Vacancy squeeze pushes rents up across region
COMPETITION is fierce for rental properties in Cairns, and tenants are only going to pay more until at least 2014 as supply struggles to keep up with demand.
Houses for rent are almost non-existent in Cairns and units are also in short supply, according to the latest Cairns Watch report by independent property advice firm Herron Todd White.
Real estate agents report scarce supplies of rental properties that a tenant could move into immediately, and the slim pickings are becoming a source of angst for renters.
“It’s very competitive and there’s quite a bit of angst because people are missing out,” Real Estate Institute Queensland zone chairman Greg Clyde Smith said.
“They’re going along to inspections but then there’s a number of applications on each property and it’s basically up to the landlord to decide, so it can be quite frustrating.”
It’s harder to find a house to rent in Cairns than in Brisbane, and Far Northern vacancy rates are well below the state average.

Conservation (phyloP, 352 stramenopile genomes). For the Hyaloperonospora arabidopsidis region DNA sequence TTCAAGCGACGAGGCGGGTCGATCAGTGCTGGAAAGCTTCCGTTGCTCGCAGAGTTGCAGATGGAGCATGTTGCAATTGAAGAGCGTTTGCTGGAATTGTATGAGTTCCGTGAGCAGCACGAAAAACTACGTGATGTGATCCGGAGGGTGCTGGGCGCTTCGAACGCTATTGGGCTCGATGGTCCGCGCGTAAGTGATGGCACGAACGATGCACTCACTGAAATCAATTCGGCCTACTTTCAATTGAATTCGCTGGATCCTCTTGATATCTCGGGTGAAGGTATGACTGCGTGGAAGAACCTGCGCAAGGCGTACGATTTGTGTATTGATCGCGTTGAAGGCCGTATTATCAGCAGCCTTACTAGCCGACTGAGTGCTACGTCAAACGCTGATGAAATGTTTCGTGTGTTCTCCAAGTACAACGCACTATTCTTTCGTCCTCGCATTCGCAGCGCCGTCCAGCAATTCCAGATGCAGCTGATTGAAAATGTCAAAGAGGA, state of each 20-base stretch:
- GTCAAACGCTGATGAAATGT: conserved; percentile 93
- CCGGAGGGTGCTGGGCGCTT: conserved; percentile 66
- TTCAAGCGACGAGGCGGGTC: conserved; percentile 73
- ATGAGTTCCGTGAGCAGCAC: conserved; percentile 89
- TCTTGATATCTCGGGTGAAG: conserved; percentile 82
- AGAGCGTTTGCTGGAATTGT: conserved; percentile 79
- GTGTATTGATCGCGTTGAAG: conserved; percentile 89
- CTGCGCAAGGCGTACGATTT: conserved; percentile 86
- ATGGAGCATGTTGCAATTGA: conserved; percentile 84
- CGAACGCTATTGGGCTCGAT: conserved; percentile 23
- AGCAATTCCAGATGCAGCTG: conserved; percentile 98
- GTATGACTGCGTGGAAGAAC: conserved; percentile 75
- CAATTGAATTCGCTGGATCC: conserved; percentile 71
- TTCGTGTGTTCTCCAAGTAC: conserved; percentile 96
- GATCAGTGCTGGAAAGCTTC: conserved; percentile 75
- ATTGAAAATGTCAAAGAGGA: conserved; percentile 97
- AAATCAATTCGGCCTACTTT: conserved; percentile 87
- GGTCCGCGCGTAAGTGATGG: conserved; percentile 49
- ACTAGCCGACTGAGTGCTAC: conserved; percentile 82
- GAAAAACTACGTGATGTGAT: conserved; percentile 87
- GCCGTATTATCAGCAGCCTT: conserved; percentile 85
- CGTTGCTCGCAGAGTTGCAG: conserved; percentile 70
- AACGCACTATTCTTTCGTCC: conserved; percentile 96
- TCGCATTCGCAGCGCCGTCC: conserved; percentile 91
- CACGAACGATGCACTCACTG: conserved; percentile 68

Mr Clyde Smith said the days of prospective tenants being able to haggle with agents over rent prices were over.
Author of the Cairns Watch Report, Rick Carr, said rental prices were not likely to subside soon, especially in the tight market for houses.
It has been almost two years since the vacancy rate for rental houses in Cairns was within the range considered balanced.
“We still expect rental housing to remain in short supply and there to be upward pressure on rents over the coming 12 to 18 months,” he said in the Cairns Watch report.
The vacancy rate for houses has fallen below 2 per cent for the first time since 2006. And the overall market for rental properties – houses and units – is also outside the balanced market range at 2.6 per cent.
Mr Carr said other data in the August Cairns Watch report were pointing to gradual improvements in the local economy.
The trend employment total for the Far North stood at 134,500 in August 2012, a rise of 3.1 per cent since April 2012.
The region’s published unemployment rate rose to 10.4 per cent in August 2012.
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